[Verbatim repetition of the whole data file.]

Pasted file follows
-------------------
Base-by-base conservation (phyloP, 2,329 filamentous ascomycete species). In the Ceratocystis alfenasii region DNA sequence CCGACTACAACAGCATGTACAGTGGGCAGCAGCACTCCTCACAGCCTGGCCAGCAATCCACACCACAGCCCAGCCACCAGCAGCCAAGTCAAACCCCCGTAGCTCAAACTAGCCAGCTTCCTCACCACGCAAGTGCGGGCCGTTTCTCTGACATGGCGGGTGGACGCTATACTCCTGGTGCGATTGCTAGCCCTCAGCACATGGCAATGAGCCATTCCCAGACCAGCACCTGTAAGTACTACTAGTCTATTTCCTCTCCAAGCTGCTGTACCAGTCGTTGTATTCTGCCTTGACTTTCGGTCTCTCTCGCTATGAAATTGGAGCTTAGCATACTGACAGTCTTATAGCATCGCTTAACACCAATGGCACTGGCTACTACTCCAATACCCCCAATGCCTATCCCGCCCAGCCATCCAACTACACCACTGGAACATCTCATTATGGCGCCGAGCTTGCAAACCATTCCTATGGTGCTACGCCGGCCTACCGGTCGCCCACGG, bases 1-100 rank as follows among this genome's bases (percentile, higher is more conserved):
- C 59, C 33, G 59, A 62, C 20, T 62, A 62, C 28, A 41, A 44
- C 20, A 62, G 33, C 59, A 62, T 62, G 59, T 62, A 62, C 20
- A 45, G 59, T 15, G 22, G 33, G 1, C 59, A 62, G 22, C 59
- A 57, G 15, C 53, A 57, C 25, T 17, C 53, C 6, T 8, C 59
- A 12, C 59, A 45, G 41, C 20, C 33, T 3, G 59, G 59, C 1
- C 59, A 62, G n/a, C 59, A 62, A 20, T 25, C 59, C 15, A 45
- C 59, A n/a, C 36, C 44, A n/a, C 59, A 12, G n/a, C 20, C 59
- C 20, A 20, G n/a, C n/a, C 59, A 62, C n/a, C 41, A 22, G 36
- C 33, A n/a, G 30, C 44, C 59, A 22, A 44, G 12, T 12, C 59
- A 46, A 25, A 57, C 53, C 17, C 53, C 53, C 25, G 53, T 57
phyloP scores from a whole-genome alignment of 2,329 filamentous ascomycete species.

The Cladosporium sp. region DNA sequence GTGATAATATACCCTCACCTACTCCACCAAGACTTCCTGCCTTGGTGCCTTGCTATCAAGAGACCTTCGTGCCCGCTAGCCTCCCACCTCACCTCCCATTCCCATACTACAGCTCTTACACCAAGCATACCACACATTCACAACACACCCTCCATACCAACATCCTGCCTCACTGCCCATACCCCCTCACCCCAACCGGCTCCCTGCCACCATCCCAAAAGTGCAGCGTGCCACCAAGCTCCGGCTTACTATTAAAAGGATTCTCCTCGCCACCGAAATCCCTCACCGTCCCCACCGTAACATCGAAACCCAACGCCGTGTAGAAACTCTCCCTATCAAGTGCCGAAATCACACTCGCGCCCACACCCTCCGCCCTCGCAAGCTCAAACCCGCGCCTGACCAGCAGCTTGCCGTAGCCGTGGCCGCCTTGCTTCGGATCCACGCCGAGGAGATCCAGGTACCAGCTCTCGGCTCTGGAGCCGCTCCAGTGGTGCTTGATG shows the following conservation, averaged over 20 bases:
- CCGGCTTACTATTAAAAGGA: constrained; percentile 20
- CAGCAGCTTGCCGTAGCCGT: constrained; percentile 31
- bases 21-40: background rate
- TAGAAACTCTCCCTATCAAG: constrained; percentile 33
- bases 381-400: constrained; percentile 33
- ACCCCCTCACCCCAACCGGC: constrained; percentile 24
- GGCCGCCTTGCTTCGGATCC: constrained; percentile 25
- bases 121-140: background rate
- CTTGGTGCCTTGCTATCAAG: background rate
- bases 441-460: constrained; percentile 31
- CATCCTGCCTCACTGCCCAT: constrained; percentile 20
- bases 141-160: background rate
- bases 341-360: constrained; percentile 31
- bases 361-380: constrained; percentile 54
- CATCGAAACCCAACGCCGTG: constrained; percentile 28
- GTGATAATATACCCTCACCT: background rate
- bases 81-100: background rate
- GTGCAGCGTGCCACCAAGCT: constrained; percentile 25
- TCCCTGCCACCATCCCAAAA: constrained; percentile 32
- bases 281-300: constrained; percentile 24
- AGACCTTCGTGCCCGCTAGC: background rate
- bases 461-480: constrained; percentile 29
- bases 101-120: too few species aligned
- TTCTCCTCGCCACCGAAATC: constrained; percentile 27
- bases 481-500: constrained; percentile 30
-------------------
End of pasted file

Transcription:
Base-by-base conservation (phyloP, 2,329 filamentous ascomycete species). In the Ceratocystis alfenasii region DNA sequence CCGACTACAACAGCATGTACAGTGGGCAGCAGCACTCCTCACAGCCTGGCCAGCAATCCACACCACAGCCCAGCCACCAGCAGCCAAGTCAAACCCCCGTAGCTCAAACTAGCCAGCTTCCTCACCACGCAAGTGCGGGCCGTTTCTCTGACATGGCGGGTGGACGCTATACTCCTGGTGCGATTGCTAGCCCTCAGCACATGGCAATGAGCCATTCCCAGACCAGCACCTGTAAGTACTACTAGTCTATTTCCTCTCCAAGCTGCTGTACCAGTCGTTGTATTCTGCCTTGACTTTCGGTCTCTCTCGCTATGAAATTGGAGCTTAGCATACTGACAGTCTTATAGCATCGCTTAACACCAATGGCACTGGCTACTACTCCAATACCCCCAATGCCTATCCCGCCCAGCCATCCAACTACACCACTGGAACATCTCATTATGGCGCCGAGCTTGCAAACCATTCCTATGGTGCTACGCCGGCCTACCGGTCGCCCACGG, bases 1-100 rank as follows among this genome's bases (percentile, higher is more conserved):
- C 59, C 33, G 59, A 62, C 20, T 62, A 62, C 28, A 41, A 44
- C 20, A 62, G 33, C 59, A 62, T 62, G 59, T 62, A 62, C 20
- A 45, G 59, T 15, G 22, G 33, G 1, C 59, A 62, G 22, C 59
- A 57, G 15, C 53, A 57, C 25, T 17, C 53, C 6, T 8, C 59
- A 12, C 59, A 45, G 41, C 20, C 33, T 3, G 59, G 59, C 1
- C 59, A 62, G n/a, C 59, A 62, A 20, T 25, C 59, C 15, A 45
- C 59, A n/a, C 36, C 44, A n/a, C 59, A 12, G n/a, C 20, C 59
- C 20, A 20, G n/a, C n/a, C 59, A 62, C n/a, C 41, A 22, G 36
- C 33, A n/a, G 30, C 44, C 59, A 22, A 44, G 12, T 12, C 59
- A 46, A 25, A 57, C 53, C 17, C 53, C 53, C 25, G 53, T 57
phyloP scores from a whole-genome alignment of 2,329 filamentous ascomycete species.

The Cladosporium sp. region DNA sequence GTGATAATATACCCTCACCTACTCCACCAAGACTTCCTGCCTTGGTGCCTTGCTATCAAGAGACCTTCGTGCCCGCTAGCCTCCCACCTCACCTCCCATTCCCATACTACAGCTCTTACACCAAGCATACCACACATTCACAACACACCCTCCATACCAACATCCTGCCTCACTGCCCATACCCCCTCACCCCAACCGGCTCCCTGCCACCATCCCAAAAGTGCAGCGTGCCACCAAGCTCCGGCTTACTATTAAAAGGATTCTCCTCGCCACCGAAATCCCTCACCGTCCCCACCGTAACATCGAAACCCAACGCCGTGTAGAAACTCTCCCTATCAAGTGCCGAAATCACACTCGCGCCCACACCCTCCGCCCTCGCAAGCTCAAACCCGCGCCTGACCAGCAGCTTGCCGTAGCCGTGGCCGCCTTGCTTCGGATCCACGCCGAGGAGATCCAGGTACCAGCTCTCGGCTCTGGAGCCGCTCCAGTGGTGCTTGATG shows the following conservation, averaged over 20 bases:
- CCGGCTTACTATTAAAAGGA: constrained; percentile 20
- CAGCAGCTTGCCGTAGCCGT: constrained; percentile 31
- bases 21-40: background rate
- TAGAAACTCTCCCTATCAAG: constrained; percentile 33
- bases 381-400: constrained; percentile 33
- ACCCCCTCACCCCAACCGGC: constrained; percentile 24
- GGCCGCCTTGCTTCGGATCC: constrained; percentile 25
- bases 121-140: background rate
- CTTGGTGCCTTGCTATCAAG: background rate
- bases 441-460: constrained; percentile 31
- CATCCTGCCTCACTGCCCAT: constrained; percentile 20
- bases 141-160: background rate
- bases 341-360: constrained; percentile 31
- bases 361-380: constrained; percentile 54
- CATCGAAACCCAACGCCGTG: constrained; percentile 28
- GTGATAATATACCCTCACCT: background rate
- bases 81-100: background rate
- GTGCAGCGTGCCACCAAGCT: constrained; percentile 25
- TCCCTGCCACCATCCCAAAA: constrained; percentile 32
- bases 281-300: constrained; percentile 24
- AGACCTTCGTGCCCGCTAGC: background rate
- bases 461-480: constrained; percentile 29
- bases 101-120: too few species aligned
- TTCTCCTCGCCACCGAAATC: constrained; percentile 27
- bases 481-500: constrained; percentile 30